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Fantastic Crystals and Where to Find Them

Fantastic Crystals and Where to Find Them

So you've just decided to try rockhounding. And you're armed with the basic tools and safety equipment you need for your first rock hunting expedition.

But where are you going to find rocks worth collecting?

There's no one and only location to go scouring for rocks, gems, minerals, or fossils. After all, geological formations are not the same everywhere.

Regardless, wherever your rockhounding passion may take you, there are always ideal and interesting places to start with in any location.

And that's what you're going to find out in this blog!

Which Locations Are Rich in Great Rocks and Minerals?

Top Rockhounding Destinations for Beginner Rockhounds

You can come across different types of rocks and minerals wherever you go. However, not all locations are created equal; some spots are home to rare and beautiful finds while others? Not so much.

For instance, places like road cuts, beaches, river banks, mine tailings, and sites with newly overturned soil offer instant access to the finest rock specimens. Plus, they're almost always a car drive away. Perfect for when you don't have all day to go rock hunting.

What factors should you look for in a good rockhounding spot?

1. It is exposed.

A surface with exposed rock is always a good place for rock collecting. Exposed locations don't have marshes, grassy fields, vegetation, or dirt smothering them. They are found in places where erosion is frequent, such as river banks, beaches, and creek beds.

Erosion is the force that cuts the soil and the bedrock, resulting in the native rock to be exposed. It also transports rocks to different places.

2. ¦and freshly at that.

It's not enough that the rock is exposed ” it has to be freshly exposed and not covered with dirt and grass, too. A good rockhounding spot must have native rock that has not been subjected to weathering and elements namely sun, rain, and frost.

A freshly exposed rock that has not been in contact with elements makes for high quality specimens. They're not stained or discoloured and therefore, would look good in your collection.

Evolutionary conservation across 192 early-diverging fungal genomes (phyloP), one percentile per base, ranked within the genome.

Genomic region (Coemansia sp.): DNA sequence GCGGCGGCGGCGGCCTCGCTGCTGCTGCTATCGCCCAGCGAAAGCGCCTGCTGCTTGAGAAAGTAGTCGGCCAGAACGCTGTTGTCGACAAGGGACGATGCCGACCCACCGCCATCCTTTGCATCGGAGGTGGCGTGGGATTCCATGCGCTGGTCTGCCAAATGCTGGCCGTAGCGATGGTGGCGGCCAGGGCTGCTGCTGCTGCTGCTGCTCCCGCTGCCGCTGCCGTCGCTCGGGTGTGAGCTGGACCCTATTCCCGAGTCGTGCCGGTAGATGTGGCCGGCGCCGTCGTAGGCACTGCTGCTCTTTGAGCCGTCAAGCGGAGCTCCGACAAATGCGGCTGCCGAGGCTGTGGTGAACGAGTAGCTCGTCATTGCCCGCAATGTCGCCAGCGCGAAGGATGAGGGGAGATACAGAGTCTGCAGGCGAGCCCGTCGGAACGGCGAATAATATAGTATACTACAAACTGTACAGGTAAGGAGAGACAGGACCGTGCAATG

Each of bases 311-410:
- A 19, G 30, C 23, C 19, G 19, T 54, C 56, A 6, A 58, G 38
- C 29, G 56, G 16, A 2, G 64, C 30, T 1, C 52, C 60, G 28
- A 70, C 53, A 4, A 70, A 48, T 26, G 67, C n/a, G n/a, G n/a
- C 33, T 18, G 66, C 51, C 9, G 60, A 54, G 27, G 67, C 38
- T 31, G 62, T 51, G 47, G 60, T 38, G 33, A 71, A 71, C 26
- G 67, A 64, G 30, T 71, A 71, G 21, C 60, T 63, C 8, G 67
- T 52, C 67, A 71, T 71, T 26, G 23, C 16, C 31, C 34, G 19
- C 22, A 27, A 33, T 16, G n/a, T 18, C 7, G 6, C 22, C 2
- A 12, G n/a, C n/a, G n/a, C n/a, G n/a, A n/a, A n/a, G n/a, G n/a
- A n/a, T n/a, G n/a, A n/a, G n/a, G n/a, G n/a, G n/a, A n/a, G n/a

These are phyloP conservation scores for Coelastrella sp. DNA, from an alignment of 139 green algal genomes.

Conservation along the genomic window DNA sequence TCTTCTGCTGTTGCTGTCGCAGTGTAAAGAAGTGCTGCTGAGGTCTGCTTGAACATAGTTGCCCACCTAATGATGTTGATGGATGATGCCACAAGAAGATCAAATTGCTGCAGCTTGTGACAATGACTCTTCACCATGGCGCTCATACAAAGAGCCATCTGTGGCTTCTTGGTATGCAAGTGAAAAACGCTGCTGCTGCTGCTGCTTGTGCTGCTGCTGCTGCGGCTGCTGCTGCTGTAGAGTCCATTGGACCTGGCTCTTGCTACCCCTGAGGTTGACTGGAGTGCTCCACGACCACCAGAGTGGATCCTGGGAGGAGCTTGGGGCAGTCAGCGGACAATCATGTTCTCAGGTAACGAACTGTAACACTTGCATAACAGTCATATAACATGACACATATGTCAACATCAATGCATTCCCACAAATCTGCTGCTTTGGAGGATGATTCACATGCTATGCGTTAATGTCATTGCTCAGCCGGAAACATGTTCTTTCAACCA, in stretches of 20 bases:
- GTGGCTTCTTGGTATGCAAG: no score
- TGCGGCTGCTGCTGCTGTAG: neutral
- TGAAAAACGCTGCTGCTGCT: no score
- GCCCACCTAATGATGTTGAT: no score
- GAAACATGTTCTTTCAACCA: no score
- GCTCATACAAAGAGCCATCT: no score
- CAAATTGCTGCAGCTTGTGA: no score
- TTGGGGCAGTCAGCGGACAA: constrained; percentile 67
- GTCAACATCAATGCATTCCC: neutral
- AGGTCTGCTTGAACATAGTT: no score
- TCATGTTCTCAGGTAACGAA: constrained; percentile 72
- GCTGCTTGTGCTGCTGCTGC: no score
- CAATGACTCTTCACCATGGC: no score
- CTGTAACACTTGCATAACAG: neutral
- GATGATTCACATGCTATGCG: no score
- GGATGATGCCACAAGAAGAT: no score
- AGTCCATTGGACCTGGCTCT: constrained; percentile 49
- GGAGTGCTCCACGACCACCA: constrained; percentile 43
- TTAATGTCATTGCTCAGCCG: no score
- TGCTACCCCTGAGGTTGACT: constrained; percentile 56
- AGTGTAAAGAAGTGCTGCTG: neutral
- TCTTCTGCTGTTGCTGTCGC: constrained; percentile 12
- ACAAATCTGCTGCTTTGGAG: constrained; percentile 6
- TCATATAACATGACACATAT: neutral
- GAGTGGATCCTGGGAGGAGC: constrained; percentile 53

Also, it's much simpler to retrieve a fresh specimen from the surface than it is to collect a weathered one with a rock hammer. And as a responsible rockhound, you'd want to collect rocks with little to no damage to the outcrop.

3. Rockhounding is permitted in the area.

Whether it's a public or private land, you need to make sure that collecting rocks and minerals in the location is allowed.

Contact the owner or caretaker of the land you're considering via phone or email before your visit. Many owners would usually allow rockhounding on their property if you ask their permission. Although some might decline, so be ready to politely accept a likely refusal.

Avoid collecting specimens from the land if you're not granted permission by the landowner.

4. Safety

Rockhounding is a fun and safe hobby for people of all ages. But some locations can be difficult to collect specimens from and it can pose harm to anyone.

Some areas may be prone to rock falls or landslides and may collapse on people when they're collecting rocks. Examples of these areas are mine shafts and the passages of a mine. Other rockhounding sites may have unsafe places to park or situated near blind turns.

If the area you've identified looks hazardous, best to stay cautious and look for another place that won't put you at risk of accidents.

Top Rockhounding Destinations for Beginner Rockhounds

Which Locations Are Rich in Great Rocks and Minerals

1. Overturned soil